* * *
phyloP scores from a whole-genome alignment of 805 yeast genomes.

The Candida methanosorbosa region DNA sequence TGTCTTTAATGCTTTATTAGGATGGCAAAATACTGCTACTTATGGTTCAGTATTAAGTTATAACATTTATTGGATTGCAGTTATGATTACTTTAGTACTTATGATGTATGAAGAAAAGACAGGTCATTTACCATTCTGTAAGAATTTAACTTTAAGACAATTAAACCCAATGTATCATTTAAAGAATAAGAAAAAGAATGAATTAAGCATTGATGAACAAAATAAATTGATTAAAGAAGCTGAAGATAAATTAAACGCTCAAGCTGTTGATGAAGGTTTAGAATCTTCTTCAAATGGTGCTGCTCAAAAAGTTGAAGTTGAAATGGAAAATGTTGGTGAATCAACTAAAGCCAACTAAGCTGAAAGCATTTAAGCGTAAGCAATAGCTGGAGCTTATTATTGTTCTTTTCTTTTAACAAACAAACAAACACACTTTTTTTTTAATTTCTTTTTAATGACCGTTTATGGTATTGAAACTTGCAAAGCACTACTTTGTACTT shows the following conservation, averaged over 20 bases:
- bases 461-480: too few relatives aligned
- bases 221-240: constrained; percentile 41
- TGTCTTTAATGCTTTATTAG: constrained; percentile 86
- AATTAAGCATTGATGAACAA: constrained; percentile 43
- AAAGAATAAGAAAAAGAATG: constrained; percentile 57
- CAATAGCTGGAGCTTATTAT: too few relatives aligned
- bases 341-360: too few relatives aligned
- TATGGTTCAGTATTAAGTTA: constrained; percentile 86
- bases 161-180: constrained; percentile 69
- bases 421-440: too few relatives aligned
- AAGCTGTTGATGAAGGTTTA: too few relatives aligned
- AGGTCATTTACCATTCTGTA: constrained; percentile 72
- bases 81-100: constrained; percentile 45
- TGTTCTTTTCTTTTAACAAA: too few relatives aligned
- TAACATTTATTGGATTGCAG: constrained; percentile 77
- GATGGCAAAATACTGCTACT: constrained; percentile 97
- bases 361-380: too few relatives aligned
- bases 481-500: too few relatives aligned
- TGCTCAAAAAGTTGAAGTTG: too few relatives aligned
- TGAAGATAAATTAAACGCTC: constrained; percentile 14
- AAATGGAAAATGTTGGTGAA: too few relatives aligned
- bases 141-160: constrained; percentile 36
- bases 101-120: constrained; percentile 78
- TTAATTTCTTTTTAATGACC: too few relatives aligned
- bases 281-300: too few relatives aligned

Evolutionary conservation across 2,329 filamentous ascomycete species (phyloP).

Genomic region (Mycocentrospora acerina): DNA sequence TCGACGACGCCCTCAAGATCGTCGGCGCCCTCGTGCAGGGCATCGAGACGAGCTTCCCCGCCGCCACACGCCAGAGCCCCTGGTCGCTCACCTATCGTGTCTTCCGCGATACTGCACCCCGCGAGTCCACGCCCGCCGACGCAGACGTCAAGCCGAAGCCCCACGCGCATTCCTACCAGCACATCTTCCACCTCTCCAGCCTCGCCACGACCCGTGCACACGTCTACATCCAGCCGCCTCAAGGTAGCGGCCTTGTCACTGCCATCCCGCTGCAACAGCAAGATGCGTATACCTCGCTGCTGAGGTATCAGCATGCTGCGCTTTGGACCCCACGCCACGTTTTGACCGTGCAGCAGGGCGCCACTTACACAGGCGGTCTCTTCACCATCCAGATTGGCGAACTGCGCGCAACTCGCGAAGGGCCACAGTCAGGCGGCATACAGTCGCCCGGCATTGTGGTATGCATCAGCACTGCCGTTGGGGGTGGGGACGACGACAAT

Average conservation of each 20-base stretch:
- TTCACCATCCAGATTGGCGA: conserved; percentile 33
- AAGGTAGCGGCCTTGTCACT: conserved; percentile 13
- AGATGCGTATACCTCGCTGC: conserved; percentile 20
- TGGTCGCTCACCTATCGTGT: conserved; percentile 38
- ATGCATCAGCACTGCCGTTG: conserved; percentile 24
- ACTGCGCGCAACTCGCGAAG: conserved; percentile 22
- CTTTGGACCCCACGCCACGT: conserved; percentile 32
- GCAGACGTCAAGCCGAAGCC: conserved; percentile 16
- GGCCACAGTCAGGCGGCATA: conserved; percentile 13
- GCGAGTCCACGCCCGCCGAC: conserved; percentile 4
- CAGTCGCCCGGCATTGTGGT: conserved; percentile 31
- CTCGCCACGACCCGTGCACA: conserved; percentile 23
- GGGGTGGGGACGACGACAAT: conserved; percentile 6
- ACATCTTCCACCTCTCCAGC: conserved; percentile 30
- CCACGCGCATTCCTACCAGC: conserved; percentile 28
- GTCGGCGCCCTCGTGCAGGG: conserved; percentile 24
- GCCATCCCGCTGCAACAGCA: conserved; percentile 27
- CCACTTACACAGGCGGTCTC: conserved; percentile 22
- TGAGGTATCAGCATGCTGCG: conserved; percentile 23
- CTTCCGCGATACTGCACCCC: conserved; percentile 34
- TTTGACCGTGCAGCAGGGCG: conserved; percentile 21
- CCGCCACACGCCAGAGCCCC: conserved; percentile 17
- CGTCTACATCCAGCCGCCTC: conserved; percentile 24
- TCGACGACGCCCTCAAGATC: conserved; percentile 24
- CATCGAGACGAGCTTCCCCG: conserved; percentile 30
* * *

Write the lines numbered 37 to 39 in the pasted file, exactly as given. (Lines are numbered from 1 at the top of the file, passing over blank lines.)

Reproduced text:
- CTTTGGACCCCACGCCACGT: conserved; percentile 32
- GCAGACGTCAAGCCGAAGCC: conserved; percentile 16
- GGCCACAGTCAGGCGGCATA: conserved; percentile 13